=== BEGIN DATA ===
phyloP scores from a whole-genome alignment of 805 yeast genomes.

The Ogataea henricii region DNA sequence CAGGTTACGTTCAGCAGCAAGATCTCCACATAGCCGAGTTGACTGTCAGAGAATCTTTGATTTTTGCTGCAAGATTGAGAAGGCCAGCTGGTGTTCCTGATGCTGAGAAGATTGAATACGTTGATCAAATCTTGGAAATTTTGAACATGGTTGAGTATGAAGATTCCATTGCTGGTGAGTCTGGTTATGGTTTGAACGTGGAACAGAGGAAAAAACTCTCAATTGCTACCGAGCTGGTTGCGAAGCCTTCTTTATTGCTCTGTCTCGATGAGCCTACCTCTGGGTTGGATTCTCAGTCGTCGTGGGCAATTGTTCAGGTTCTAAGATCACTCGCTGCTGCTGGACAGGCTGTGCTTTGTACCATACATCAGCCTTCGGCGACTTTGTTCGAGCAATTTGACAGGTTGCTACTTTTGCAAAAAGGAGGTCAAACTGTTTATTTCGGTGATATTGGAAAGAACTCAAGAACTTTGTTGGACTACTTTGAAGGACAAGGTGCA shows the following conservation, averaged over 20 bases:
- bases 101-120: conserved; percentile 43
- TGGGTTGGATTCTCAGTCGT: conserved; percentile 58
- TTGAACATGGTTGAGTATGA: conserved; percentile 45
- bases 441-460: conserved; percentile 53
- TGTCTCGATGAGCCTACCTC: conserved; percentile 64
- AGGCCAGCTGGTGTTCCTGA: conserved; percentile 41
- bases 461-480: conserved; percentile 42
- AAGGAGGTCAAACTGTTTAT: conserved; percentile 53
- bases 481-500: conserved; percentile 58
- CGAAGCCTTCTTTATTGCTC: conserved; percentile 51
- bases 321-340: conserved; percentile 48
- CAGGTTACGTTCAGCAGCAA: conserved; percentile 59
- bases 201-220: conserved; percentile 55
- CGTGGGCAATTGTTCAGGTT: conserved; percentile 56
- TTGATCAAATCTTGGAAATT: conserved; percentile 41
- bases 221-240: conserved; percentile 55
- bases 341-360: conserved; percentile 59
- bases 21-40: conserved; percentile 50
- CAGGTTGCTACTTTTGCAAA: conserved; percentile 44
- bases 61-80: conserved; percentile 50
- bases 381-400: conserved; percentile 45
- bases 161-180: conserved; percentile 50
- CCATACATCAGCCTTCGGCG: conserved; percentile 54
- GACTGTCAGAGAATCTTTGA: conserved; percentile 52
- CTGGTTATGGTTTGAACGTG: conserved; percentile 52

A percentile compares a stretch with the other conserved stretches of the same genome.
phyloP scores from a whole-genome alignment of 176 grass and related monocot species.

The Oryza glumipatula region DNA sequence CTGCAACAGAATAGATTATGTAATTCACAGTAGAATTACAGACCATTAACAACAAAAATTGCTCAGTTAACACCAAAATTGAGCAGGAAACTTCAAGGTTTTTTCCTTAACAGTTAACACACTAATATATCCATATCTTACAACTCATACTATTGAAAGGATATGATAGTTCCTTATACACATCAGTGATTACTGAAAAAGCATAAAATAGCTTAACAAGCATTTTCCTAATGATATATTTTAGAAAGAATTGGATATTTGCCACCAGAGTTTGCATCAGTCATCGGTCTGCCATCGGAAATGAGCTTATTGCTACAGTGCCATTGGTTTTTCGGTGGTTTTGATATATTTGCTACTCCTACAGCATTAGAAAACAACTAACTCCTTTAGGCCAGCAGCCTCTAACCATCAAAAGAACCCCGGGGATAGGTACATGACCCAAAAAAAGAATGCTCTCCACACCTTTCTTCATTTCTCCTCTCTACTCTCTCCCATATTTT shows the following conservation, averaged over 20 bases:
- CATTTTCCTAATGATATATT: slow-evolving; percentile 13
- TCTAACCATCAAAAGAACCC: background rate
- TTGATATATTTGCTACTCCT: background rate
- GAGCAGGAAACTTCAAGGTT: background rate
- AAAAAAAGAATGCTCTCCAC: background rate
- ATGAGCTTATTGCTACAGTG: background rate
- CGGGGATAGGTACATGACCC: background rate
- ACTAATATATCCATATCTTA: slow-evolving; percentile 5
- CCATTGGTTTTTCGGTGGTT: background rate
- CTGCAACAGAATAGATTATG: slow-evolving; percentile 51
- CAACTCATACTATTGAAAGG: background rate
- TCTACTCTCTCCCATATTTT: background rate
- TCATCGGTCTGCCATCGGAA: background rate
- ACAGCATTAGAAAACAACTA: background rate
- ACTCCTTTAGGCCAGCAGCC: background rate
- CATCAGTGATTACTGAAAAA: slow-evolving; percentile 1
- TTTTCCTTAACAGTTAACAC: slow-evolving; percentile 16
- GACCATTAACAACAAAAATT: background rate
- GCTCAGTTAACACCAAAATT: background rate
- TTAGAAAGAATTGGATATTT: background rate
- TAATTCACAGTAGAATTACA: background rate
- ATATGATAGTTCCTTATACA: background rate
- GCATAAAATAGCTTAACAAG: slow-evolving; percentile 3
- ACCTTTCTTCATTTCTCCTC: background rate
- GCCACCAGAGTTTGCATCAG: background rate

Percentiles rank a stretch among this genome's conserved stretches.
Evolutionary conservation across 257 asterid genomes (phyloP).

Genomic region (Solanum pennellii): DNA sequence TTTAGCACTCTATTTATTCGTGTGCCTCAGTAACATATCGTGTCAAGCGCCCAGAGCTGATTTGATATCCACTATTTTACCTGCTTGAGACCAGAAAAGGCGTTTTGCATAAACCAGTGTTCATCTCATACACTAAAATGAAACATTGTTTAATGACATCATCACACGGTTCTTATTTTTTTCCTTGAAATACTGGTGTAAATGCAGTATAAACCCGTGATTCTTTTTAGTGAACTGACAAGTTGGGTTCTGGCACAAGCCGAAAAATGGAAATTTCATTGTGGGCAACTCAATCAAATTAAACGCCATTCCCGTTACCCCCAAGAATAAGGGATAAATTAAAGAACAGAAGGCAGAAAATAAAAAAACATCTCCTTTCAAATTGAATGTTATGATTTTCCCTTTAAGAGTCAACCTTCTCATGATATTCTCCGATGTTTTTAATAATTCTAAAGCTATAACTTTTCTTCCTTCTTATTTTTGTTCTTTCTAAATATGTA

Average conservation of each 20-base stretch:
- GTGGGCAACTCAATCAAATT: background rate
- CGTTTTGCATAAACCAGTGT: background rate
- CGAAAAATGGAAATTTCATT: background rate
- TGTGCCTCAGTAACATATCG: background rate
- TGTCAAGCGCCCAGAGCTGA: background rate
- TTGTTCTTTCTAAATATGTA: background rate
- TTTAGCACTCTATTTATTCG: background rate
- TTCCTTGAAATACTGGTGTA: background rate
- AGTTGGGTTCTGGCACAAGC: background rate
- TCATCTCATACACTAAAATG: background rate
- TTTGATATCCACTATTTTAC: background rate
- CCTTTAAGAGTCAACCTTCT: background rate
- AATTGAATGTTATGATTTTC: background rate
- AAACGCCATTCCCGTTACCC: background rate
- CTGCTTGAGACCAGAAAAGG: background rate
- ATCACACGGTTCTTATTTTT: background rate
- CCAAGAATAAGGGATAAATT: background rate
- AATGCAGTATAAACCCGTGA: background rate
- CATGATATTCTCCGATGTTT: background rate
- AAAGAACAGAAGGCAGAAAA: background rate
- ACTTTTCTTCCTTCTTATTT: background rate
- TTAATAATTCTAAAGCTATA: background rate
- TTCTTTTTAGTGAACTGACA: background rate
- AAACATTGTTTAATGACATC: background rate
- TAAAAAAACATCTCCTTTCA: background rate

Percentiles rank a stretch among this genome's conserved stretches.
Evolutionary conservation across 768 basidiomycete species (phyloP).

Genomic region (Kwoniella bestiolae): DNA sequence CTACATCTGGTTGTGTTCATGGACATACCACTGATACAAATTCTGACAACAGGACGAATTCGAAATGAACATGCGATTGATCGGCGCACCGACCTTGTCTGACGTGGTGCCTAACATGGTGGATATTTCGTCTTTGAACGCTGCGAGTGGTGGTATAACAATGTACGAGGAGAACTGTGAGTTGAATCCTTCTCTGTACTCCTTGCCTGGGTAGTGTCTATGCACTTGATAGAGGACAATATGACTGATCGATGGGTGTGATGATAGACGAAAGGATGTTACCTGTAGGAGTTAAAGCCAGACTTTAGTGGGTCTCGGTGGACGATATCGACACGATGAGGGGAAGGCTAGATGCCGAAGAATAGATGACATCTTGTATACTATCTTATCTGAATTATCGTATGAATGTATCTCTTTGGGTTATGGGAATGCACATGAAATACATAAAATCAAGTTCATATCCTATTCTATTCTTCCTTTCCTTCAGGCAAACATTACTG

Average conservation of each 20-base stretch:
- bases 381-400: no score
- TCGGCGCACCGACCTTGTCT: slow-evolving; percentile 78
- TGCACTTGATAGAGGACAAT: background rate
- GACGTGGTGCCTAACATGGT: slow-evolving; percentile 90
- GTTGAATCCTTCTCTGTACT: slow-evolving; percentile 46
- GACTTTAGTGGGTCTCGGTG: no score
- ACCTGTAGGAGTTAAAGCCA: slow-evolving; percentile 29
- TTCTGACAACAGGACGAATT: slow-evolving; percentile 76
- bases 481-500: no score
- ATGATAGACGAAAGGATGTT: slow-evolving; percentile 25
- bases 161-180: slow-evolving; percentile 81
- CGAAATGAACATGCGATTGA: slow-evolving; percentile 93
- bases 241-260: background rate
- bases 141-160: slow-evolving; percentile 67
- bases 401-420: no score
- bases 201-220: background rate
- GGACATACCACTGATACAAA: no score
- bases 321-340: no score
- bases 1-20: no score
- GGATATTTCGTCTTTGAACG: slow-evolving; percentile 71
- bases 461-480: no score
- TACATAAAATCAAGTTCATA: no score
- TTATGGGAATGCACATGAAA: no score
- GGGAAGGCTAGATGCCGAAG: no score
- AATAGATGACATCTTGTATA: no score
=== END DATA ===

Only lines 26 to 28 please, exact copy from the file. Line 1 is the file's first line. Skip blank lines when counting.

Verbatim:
- GACTGTCAGAGAATCTTTGA: conserved; percentile 52
- CTGGTTATGGTTTGAACGTG: conserved; percentile 52

A percentile compares a stretch with the other conserved stretches of the same genome.